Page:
2012 Peugeot 208 1.6 THP review
* Most powerful 208 until GTi arrives in May * 0-62mph in 8.1 seconds * On sale now; priced at 16,895...
Until the Peugeot 208 GTi arrives in May, this 1.6 THP 156 is the quickest version of the supermini on offer.
The turbocharged 154bhp 1.6-litre engine can take the 208 from 0-62mph in 8.1 seconds. It's available only in range-topping Feline trim, in three-door format and brings a hefty price of 16,895.
What's the 2012 Peugeot 208 1.6 THP 156 Feline like to drive?
It doesn't exactly have hot hatch pace, but theres certainly enough to keep you entertained. The best thing about the engine is its effortless flexibility; whatever the situation, it's quick to respond and happy to rev.
It's just a shame there's not a more sporty exhaust note to match the performance, but on the plus side the engine is quiet and smooth at cruising speeds.
A rear spoiler is one of the styling enhancements on the 1.6 THP Feline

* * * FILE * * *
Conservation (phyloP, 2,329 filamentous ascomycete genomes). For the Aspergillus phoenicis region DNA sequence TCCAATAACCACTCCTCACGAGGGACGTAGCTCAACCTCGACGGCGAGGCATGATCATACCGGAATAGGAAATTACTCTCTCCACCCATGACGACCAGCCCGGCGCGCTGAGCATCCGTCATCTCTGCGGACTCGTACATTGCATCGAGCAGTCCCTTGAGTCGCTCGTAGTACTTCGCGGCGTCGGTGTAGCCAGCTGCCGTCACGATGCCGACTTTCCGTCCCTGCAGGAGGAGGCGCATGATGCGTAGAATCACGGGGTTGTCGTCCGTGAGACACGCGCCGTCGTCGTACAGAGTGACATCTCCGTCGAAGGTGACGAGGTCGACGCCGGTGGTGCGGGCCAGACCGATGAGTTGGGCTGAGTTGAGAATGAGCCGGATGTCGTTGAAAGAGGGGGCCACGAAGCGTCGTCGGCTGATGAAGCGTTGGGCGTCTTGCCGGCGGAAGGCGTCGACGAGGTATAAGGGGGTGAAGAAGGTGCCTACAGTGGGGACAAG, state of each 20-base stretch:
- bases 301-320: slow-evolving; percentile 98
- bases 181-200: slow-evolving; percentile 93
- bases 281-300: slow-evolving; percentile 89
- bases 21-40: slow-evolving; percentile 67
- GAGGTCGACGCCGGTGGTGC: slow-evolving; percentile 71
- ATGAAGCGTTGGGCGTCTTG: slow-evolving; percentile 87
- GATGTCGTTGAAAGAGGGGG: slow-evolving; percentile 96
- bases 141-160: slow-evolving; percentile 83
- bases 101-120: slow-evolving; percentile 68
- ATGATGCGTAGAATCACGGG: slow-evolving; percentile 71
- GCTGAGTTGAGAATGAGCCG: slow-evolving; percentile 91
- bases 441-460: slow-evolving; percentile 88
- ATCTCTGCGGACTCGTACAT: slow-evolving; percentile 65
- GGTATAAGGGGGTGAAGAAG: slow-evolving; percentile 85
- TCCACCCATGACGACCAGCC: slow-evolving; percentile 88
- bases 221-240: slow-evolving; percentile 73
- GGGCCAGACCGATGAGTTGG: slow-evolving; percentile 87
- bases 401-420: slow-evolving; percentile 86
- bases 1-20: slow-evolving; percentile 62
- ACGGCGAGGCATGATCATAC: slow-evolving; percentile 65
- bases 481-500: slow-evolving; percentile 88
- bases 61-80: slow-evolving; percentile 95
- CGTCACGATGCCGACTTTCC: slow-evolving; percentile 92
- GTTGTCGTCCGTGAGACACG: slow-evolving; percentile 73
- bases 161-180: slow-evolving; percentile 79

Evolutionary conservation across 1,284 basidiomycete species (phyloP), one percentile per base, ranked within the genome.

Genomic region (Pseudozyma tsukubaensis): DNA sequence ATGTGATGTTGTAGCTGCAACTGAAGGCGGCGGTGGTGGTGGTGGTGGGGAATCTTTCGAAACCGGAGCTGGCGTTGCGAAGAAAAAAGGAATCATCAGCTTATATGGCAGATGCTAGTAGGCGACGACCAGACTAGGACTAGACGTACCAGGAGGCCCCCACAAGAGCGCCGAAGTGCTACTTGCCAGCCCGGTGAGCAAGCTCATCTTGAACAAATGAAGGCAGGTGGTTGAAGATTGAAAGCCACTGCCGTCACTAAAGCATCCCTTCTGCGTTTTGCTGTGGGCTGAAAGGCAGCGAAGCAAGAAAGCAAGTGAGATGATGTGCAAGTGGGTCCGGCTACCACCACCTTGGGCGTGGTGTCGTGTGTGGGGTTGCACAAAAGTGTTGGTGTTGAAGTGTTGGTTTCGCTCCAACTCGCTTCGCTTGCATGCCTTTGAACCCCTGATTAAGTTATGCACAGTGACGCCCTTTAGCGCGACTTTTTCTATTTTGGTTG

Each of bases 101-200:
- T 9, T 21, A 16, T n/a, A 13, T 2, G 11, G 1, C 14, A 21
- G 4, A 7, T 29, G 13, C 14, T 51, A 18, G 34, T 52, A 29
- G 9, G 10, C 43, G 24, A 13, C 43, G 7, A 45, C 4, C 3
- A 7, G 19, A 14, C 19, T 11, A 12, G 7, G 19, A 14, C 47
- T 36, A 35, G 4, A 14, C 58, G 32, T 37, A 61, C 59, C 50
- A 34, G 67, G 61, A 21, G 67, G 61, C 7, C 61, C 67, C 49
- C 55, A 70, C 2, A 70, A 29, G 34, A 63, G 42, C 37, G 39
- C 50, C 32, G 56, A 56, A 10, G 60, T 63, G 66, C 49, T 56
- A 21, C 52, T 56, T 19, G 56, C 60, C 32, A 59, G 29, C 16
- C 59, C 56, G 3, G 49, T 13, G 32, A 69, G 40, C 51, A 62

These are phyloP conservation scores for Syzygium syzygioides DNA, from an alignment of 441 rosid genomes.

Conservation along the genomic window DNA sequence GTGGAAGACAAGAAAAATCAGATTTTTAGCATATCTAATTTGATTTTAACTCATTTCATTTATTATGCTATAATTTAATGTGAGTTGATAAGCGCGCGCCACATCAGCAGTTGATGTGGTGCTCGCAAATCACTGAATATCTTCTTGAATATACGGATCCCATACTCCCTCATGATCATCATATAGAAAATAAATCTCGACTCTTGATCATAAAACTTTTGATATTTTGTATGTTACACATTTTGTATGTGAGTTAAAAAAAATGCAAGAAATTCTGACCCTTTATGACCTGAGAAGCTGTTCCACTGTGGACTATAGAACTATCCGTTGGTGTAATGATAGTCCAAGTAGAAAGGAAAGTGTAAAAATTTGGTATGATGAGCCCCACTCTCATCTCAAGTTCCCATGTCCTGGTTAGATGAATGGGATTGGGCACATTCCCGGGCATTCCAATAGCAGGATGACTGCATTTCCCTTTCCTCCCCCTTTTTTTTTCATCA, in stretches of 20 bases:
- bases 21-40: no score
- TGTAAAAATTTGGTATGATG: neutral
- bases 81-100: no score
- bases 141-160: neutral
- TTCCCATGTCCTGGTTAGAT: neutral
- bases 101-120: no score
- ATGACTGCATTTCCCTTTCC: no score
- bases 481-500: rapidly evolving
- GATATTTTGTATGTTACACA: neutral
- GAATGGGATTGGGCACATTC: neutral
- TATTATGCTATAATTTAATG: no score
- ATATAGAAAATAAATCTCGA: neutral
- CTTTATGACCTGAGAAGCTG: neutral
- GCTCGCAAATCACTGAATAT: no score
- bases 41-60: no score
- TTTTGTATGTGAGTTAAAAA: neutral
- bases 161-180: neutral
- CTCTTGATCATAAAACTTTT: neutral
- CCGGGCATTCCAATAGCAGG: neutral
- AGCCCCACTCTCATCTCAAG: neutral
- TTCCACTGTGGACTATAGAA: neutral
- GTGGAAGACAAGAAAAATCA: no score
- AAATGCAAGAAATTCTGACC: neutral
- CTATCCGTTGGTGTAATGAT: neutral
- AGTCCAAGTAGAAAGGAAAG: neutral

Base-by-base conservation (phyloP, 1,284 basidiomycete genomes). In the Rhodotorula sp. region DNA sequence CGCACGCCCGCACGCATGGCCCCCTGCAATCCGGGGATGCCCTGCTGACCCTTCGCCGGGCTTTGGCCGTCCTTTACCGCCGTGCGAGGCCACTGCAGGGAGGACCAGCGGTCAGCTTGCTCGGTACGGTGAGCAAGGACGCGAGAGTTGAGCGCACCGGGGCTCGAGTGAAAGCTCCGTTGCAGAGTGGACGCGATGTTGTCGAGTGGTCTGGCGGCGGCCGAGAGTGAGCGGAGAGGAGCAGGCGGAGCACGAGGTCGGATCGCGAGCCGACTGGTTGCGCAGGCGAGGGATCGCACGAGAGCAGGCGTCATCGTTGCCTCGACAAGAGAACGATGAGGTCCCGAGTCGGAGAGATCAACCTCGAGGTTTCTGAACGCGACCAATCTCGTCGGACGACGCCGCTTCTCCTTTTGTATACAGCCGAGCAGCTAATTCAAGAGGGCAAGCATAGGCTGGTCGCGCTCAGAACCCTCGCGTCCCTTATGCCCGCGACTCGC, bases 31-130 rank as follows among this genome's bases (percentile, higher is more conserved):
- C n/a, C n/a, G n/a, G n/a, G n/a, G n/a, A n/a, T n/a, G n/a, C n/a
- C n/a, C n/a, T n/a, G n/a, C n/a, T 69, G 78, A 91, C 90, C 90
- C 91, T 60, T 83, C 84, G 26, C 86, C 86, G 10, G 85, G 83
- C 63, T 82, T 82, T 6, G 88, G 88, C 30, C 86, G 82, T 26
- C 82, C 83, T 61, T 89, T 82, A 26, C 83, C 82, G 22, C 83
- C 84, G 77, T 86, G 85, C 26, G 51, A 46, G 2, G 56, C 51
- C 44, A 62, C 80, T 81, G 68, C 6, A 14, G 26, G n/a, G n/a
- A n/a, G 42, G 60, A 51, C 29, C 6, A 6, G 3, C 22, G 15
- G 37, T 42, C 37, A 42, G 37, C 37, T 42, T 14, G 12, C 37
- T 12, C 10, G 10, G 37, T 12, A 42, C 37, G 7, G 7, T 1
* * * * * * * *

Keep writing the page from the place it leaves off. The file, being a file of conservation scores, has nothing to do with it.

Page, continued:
The big disappointment, though, is that the 1.6 THP doesn't handle like a hot hatch. The suspension is slightly stiffer than the regular car's, but there's still a shade too much body lean in corners. The firmer set-up highlights the 208's poor suppleness, because the ride is even more nervous than on less sporty versions of the car.
What's the 2012 Peugeot 208 1.6 THP 156 Feline like inside?
The 208 comes with a fantastic interior, but the Feline adds several touches to make it even more special. The sports seats are comfortable and supportive, and the touches of leather on the steering wheel and parking brake take the feeling of quality up a notch.
The most welcome addition is the panoramic glass roof. It floods the cabin with light, and the blue lighting strip around the perimeter is a classy touch.
The interior dimensions are the same as in all three-door 208s, which means you get a decent amount of space in the front, but not such generous headroom in the rear.
The driving position won't suit everyone, because instruments are viewed over the steering wheel rather than through it. Some drivers might find that their view of the speedometer is obscured, or that they can't find a comfortable position for the steering wheel.
Should I buy one?
The turbocharged 208s figures look impressive. It's much faster than the naturally aspirated 1.6 petrol version, yet delivers the same average economy (48.7mpg), and virtually the same CO2 emissions (135g/km).
However, we feel that 16,895 is a lot to pay for the increase in performance, especially when the handling isn't much better than the standard 208's.
What Car? says